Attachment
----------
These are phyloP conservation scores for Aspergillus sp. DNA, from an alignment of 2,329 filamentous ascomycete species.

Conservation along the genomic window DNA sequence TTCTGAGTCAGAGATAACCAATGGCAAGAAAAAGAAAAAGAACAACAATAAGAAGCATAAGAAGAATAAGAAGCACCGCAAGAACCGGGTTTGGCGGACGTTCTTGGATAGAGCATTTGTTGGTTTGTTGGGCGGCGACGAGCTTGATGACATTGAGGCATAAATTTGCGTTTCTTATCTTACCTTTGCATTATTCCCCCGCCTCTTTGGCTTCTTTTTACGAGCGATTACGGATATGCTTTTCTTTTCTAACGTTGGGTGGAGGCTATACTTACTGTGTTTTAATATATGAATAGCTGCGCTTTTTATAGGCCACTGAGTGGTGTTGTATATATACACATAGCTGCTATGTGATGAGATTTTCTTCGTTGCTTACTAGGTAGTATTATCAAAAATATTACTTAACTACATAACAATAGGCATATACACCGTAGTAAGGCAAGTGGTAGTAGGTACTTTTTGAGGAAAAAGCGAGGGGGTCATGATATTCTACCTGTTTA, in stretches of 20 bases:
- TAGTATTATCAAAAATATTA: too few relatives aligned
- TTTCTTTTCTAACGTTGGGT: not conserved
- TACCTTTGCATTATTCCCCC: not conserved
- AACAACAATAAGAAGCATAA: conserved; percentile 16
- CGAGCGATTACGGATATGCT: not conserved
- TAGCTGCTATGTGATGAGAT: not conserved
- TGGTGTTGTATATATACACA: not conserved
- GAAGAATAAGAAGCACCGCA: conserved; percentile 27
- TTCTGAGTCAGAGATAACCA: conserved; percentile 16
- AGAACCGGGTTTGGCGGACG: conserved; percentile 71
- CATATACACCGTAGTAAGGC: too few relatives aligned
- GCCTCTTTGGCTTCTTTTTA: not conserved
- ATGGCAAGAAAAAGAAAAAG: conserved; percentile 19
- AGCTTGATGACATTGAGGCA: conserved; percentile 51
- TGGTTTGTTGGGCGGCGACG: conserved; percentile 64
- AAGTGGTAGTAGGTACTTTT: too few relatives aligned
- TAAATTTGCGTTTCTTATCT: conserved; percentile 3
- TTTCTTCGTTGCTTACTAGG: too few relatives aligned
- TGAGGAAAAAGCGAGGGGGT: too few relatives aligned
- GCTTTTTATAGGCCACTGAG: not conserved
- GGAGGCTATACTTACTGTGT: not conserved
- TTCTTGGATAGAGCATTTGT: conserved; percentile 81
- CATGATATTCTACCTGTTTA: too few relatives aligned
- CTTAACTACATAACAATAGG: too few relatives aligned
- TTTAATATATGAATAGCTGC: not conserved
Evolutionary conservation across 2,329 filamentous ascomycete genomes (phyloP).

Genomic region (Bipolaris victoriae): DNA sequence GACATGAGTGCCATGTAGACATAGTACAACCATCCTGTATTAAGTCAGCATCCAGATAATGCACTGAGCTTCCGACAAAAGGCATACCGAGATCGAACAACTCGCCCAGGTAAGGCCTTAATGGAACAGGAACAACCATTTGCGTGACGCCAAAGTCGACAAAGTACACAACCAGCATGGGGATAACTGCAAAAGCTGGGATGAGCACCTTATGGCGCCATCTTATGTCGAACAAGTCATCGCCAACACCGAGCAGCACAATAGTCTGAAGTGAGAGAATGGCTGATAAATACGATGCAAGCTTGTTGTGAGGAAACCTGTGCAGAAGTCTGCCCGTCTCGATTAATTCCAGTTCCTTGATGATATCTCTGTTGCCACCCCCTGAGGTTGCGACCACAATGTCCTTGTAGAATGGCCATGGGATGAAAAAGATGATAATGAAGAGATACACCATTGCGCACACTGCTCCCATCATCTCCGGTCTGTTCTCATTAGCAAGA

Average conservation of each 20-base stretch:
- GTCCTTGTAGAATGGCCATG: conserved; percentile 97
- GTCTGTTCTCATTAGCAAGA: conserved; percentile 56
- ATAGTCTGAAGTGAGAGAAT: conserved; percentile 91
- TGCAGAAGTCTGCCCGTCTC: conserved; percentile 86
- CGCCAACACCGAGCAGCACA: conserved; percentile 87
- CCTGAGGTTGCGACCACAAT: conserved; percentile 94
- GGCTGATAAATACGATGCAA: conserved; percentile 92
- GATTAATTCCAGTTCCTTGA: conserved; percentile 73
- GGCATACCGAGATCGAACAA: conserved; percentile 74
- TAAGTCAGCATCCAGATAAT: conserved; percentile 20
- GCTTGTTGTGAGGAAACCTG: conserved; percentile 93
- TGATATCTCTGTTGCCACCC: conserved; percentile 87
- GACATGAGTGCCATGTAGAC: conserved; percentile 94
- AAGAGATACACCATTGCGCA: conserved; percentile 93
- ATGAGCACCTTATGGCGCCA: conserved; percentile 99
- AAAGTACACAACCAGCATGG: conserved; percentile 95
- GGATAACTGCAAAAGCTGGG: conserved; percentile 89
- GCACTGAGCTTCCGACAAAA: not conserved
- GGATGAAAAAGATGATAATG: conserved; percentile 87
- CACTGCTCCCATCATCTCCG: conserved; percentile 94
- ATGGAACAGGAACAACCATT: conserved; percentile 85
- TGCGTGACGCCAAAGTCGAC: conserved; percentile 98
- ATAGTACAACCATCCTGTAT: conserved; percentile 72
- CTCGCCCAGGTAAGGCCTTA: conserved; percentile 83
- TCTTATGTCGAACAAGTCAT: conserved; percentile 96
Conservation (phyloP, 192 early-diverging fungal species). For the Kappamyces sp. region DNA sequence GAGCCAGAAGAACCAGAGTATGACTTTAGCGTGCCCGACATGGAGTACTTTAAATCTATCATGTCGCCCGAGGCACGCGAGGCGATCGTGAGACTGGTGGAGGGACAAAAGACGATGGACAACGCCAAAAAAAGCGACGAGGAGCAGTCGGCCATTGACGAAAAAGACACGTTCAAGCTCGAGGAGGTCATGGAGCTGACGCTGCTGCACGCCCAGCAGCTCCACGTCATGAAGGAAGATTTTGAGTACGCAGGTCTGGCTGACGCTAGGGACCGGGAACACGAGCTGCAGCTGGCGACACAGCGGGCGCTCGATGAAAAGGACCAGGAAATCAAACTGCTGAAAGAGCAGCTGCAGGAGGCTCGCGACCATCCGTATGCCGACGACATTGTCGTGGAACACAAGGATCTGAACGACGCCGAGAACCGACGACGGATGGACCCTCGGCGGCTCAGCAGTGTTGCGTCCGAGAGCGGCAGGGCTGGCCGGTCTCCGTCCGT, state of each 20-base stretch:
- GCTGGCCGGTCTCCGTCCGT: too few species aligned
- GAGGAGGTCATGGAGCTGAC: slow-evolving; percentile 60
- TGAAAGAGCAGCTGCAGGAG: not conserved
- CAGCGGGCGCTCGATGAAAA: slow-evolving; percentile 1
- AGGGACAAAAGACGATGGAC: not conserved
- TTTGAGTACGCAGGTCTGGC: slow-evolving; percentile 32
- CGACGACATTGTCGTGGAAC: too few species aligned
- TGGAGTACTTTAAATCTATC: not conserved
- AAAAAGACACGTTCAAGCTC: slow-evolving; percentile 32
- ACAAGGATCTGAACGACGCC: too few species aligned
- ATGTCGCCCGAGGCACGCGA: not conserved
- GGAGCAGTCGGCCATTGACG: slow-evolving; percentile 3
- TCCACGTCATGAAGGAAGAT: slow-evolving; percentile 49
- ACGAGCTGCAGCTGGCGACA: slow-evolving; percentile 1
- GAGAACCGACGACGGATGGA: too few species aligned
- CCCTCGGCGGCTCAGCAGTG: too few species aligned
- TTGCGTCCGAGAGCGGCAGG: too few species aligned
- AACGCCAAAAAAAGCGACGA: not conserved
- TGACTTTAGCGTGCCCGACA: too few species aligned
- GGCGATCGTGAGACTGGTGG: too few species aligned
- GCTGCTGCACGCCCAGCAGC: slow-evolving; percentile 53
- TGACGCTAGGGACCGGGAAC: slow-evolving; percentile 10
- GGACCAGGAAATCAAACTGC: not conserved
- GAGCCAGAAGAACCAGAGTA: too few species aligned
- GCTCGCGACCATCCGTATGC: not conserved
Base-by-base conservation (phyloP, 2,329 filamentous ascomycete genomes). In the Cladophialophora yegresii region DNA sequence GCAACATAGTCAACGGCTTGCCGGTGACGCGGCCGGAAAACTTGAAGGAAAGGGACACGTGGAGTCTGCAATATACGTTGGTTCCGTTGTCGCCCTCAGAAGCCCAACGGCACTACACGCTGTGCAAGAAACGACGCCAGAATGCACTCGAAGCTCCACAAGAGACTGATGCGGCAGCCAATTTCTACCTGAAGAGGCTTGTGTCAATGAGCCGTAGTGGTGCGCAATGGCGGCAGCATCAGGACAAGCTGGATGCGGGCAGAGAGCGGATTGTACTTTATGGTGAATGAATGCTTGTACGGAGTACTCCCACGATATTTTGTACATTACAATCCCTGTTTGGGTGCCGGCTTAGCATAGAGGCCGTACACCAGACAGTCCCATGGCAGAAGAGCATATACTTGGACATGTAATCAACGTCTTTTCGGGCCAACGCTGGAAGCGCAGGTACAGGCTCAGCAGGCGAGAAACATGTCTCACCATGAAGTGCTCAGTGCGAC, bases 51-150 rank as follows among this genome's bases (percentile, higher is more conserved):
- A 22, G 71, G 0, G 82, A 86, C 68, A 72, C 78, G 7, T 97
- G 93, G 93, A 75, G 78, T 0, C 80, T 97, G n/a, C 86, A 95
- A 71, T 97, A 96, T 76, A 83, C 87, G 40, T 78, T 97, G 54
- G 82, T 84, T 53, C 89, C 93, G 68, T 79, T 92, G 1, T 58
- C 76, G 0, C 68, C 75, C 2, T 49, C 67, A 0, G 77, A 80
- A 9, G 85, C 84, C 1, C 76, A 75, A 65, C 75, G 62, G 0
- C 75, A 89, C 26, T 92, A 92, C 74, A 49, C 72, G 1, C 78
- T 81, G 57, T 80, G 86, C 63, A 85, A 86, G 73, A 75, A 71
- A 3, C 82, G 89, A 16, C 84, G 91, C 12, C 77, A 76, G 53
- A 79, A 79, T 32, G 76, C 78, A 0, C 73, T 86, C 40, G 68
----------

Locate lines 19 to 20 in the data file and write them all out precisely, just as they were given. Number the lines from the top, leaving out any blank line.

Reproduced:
- TAAATTTGCGTTTCTTATCT: conserved; percentile 3
- TTTCTTCGTTGCTTACTAGG: too few relatives aligned